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metsfan

What the heck are these???

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They are across both center tracks, maybe all 4, i can't remember. I will look for them tomorrow, but they might be south of new brunswick, where i'm catching the train tomorrow. If it's light at night when i come home i'll try to get another photo. I was thinking it might be an ownership boundary, or a speed restriction related thing. Not sure. It looks like the tar filled inserts you find in between concrete curbs and sidewalks.

 

- Andy

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Now that you mention it, it does look like the inserts used on sidewalks. That also leads me to believe it was an old walkway which many are still in use throughout the Northeast Corridor.

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It would make sense, since there seems to be areas on both sides you'd want to get access to in that area. There's another weird thing going on with the tracks in another spot i'll have to get a shot of if i can this week or next. Next week i'm going to a mets day game so i'll try to remember to format the memory on my camera which is full from photos the last month before i do any new stuff.

 

- Andy

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I went hunting specifically for these today. They seem to correlate with those square boxes which have cables coming from them (most are spray-painted yellow and are located near switching points).

 

Some photos and a video:

 

P4240052.jpg

 

P4240054.jpg

 

P4240072.jpg

 

 

 

 

 

 

- Andy

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I went hunting specifically for these today. They seem to correlate with those square boxes which have cables coming from them (most are spray-painted yellow and are located near switching points).

 

Some photos and a video:

 

P4240052.jpg

 

P4240054.jpg

 

P4240072.jpg

 

 

 

 

 

 

- Andy

Maybe some kinda of sensor?

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Maybe some kinda of sensor?

 

 

That's what i was thinking. It could be to make sure there's a stop signal on the track you're departing as a train is about to go over a set of moving switch points, and to confirm it switched to the right track, if not posting a stop signal for any possible intercepting traffic on the line it ended up on.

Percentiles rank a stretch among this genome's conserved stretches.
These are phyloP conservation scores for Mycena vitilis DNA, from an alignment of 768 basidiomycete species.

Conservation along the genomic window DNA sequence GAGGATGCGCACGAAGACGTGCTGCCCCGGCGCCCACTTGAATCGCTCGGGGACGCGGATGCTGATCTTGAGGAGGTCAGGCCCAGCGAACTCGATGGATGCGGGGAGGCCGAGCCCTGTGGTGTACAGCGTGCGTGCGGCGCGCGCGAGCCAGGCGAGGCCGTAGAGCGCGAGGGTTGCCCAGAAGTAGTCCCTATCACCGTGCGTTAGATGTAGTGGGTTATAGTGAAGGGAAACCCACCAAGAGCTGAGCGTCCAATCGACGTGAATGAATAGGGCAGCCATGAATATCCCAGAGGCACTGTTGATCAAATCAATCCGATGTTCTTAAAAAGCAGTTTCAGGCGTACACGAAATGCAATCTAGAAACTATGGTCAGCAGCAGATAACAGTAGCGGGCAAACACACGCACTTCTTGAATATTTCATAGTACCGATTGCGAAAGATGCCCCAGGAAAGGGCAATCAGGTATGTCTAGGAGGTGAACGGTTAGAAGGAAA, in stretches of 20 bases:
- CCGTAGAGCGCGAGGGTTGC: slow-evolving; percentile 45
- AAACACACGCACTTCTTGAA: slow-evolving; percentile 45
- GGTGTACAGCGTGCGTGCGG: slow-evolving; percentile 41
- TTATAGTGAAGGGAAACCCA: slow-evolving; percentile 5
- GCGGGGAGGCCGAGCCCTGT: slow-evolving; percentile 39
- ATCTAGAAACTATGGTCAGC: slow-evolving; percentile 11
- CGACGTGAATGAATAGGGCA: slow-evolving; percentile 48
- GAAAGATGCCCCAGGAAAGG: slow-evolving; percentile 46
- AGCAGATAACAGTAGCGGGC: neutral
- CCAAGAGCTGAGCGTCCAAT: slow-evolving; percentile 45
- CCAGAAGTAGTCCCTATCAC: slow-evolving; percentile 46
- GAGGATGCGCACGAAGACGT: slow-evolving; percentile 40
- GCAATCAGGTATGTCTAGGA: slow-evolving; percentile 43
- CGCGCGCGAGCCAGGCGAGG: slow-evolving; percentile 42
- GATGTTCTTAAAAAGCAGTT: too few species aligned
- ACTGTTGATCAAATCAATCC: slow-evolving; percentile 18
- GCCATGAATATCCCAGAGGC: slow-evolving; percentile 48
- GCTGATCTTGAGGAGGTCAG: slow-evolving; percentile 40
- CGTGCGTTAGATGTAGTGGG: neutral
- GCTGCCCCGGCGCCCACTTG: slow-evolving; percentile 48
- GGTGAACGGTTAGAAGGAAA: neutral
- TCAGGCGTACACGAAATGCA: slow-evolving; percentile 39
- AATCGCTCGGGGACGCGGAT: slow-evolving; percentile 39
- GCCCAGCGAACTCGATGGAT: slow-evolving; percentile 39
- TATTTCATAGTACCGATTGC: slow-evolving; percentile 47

That being said, it wouldn't explain it 100%, because they are not before and after -every- set of points, in fact i'd need to look again to see a pattern. Maybe it's just used at a minimum of points to keep everything safe?

 

How far does it take a acela, regional, crescent, cardinal, silver meteor/star, keystone, pennsylvanian, vermonter to stop at the max speeds for those trains at their typical combined weight? What is the max speed(s) allowed when a train is switching tracks ahead of the train your on? What of the (NJT) speeds and such? I am sure a 12 car multilevel consist takes longer to stop than a 5 car comet 2-4 consist traveling the same speed? or a silver meteor vs the same 5 car (NJT) consist? What of the EMU's (NJT) uses?

 

Many questions.... :eek:

 

- Andy

Edited by metsfan

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The could be a marker. For what I don't know. :confused:

 

It is surely one of the greatest mysteries of all time on the :nec: i've come across, as i've been trying to figure it out for 10 years.......

 

The next time i take an EMU, or get a chance to talk to a (NJT) driver i'll ask. Usually they are in a hurry, or don't leave the cab (they never leave the cab unattended, but sometimes they step just outside the door onto the platform), so it may be a few weeks.

 

- Andy

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These things that are sticking from the track are called dragging detectors. I can see by one the pictures that you took this one from Edison station or going by Edison station. These things are put there to let the train know if something was hanging to low or if it was dragging something. Once the object hits the detector the dispatcher would call your train and stop it and the crew must inspect the train for any draggin item. Most of time this happens when their is alot of snow and ice build up.

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These things that are sticking from the track are called dragging detectors. I can see by one the pictures that you took this one from Edison station or going by Edison station. These things are put there to let the train know if something was hanging to low or if it was dragging something. Once the object hits the detector the dispatcher would call your train and stop it and the crew must inspect the train for any draggin item. Most of time this happens when their is alot of snow and ice build up.

 

I guess a loose brake hose would trigger this too? Thanks so much for the explanation! Yea, the photo with the notched thingy is at edison.

 

- Andy

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Looks like only the express tracks have them. Do they appear on the local tracks anywhere?

 

A few places have them all the way across, while other places just have the inner tracks. Also, it seems a bit random, and i've seen ones on just one track in a location.

 

- Andy

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They proably don't use them on the local tracks because trais stop so often anyway.

 

They are probably more concerned with the long distance trains having problems, which use the inner 2 tracks 90% of the time.

 

- Andy

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